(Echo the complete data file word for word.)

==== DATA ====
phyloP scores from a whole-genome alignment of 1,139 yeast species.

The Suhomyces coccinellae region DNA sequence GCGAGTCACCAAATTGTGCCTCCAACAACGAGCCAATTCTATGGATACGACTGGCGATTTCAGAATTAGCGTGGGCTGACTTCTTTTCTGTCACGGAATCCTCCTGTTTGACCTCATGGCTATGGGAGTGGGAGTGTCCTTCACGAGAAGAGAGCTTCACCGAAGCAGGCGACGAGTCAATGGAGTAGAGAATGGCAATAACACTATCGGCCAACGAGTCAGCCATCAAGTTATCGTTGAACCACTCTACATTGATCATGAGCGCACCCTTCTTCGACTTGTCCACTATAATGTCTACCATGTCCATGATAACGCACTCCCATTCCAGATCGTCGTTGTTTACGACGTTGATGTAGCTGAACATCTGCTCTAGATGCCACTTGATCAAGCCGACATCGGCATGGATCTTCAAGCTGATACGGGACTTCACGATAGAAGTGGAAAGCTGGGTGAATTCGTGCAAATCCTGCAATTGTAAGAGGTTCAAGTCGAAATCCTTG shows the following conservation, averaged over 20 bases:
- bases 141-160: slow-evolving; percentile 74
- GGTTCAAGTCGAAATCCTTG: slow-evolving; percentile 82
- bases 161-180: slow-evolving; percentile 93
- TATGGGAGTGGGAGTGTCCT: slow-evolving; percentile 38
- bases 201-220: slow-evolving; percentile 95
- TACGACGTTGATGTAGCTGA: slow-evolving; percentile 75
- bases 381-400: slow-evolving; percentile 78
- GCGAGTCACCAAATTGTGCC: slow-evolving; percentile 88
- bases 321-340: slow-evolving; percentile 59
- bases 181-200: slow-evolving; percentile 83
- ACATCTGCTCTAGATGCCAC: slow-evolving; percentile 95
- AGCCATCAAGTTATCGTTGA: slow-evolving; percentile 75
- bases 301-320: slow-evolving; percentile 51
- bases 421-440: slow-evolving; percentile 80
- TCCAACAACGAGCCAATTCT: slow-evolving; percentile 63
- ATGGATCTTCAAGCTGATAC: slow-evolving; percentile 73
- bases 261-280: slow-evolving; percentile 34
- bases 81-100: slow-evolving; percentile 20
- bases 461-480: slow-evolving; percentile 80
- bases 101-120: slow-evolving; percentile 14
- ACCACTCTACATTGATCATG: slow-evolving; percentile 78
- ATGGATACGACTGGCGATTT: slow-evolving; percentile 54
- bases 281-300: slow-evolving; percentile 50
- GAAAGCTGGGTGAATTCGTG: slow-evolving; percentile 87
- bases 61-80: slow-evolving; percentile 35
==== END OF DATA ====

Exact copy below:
phyloP scores from a whole-genome alignment of 1,139 yeast species.

The Suhomyces coccinellae region DNA sequence GCGAGTCACCAAATTGTGCCTCCAACAACGAGCCAATTCTATGGATACGACTGGCGATTTCAGAATTAGCGTGGGCTGACTTCTTTTCTGTCACGGAATCCTCCTGTTTGACCTCATGGCTATGGGAGTGGGAGTGTCCTTCACGAGAAGAGAGCTTCACCGAAGCAGGCGACGAGTCAATGGAGTAGAGAATGGCAATAACACTATCGGCCAACGAGTCAGCCATCAAGTTATCGTTGAACCACTCTACATTGATCATGAGCGCACCCTTCTTCGACTTGTCCACTATAATGTCTACCATGTCCATGATAACGCACTCCCATTCCAGATCGTCGTTGTTTACGACGTTGATGTAGCTGAACATCTGCTCTAGATGCCACTTGATCAAGCCGACATCGGCATGGATCTTCAAGCTGATACGGGACTTCACGATAGAAGTGGAAAGCTGGGTGAATTCGTGCAAATCCTGCAATTGTAAGAGGTTCAAGTCGAAATCCTTG shows the following conservation, averaged over 20 bases:
- bases 141-160: slow-evolving; percentile 74
- GGTTCAAGTCGAAATCCTTG: slow-evolving; percentile 82
- bases 161-180: slow-evolving; percentile 93
- TATGGGAGTGGGAGTGTCCT: slow-evolving; percentile 38
- bases 201-220: slow-evolving; percentile 95
- TACGACGTTGATGTAGCTGA: slow-evolving; percentile 75
- bases 381-400: slow-evolving; percentile 78
- GCGAGTCACCAAATTGTGCC: slow-evolving; percentile 88
- bases 321-340: slow-evolving; percentile 59
- bases 181-200: slow-evolving; percentile 83
- ACATCTGCTCTAGATGCCAC: slow-evolving; percentile 95
- AGCCATCAAGTTATCGTTGA: slow-evolving; percentile 75
- bases 301-320: slow-evolving; percentile 51
- bases 421-440: slow-evolving; percentile 80
- TCCAACAACGAGCCAATTCT: slow-evolving; percentile 63
- ATGGATCTTCAAGCTGATAC: slow-evolving; percentile 73
- bases 261-280: slow-evolving; percentile 34
- bases 81-100: slow-evolving; percentile 20
- bases 461-480: slow-evolving; percentile 80
- bases 101-120: slow-evolving; percentile 14
- ACCACTCTACATTGATCATG: slow-evolving; percentile 78
- ATGGATACGACTGGCGATTT: slow-evolving; percentile 54
- bases 281-300: slow-evolving; percentile 50
- GAAAGCTGGGTGAATTCGTG: slow-evolving; percentile 87
- bases 61-80: slow-evolving; percentile 35